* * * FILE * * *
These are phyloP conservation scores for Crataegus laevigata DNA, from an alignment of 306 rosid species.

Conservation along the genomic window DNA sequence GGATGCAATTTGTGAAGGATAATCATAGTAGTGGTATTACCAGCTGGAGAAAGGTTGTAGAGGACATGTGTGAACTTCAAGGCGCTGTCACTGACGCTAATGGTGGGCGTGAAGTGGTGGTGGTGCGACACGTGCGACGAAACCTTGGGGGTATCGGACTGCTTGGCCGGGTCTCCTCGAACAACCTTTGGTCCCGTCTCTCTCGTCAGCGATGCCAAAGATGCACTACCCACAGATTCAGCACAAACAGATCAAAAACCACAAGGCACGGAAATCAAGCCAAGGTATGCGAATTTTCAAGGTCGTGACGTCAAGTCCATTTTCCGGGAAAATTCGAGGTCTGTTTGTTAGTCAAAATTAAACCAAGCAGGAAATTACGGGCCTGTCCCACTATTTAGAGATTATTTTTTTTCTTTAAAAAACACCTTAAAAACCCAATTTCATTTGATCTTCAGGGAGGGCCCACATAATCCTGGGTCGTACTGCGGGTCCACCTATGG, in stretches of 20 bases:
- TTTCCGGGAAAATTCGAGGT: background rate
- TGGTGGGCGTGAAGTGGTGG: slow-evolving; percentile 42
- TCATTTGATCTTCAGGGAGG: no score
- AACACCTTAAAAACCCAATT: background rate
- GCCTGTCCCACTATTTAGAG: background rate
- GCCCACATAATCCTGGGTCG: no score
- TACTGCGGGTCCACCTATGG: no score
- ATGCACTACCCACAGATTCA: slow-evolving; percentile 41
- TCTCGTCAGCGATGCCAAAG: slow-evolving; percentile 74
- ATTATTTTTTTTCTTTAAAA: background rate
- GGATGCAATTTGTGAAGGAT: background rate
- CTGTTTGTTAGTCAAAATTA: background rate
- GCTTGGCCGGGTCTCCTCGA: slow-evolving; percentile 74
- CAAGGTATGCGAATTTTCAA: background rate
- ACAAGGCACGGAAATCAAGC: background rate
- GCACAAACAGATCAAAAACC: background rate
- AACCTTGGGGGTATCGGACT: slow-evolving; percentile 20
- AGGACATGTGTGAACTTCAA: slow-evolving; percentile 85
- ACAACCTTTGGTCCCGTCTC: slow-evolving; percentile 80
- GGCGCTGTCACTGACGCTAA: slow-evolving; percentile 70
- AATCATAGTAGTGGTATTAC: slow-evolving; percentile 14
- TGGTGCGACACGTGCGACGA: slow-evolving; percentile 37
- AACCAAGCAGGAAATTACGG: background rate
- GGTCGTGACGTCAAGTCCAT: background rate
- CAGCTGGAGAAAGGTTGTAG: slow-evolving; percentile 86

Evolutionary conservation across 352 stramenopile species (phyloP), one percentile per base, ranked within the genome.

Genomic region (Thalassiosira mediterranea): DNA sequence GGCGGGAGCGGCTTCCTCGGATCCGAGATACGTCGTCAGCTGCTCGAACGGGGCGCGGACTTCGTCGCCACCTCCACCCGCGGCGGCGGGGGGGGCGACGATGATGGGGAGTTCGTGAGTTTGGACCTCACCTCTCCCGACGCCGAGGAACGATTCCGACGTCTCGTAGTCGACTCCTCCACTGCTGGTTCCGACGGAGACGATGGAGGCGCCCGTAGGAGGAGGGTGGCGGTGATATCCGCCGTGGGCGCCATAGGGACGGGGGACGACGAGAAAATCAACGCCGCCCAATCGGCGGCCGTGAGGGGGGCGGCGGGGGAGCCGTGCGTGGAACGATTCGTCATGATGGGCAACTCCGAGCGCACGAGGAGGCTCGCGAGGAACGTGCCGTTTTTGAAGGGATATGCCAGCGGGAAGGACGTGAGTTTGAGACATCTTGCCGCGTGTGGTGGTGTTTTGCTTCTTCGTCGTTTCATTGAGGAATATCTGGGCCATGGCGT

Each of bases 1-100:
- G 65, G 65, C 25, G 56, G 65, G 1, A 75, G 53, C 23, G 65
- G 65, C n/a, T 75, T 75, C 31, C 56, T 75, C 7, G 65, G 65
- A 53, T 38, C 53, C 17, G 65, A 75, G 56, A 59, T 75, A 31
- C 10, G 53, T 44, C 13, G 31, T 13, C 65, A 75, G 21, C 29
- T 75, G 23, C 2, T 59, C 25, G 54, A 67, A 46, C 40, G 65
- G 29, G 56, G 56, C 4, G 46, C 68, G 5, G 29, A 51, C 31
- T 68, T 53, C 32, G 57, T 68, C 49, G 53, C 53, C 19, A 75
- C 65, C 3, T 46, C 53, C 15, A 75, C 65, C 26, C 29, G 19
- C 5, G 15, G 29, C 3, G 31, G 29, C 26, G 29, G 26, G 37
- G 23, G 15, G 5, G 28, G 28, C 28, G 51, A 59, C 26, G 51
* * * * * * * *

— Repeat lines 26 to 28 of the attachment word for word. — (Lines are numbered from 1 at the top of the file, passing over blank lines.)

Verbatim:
- GGTCGTGACGTCAAGTCCAT: background rate
- CAGCTGGAGAAAGGTTGTAG: slow-evolving; percentile 86

Evolutionary conservation across 352 stramenopile species (phyloP), one percentile per base, ranked within the genome.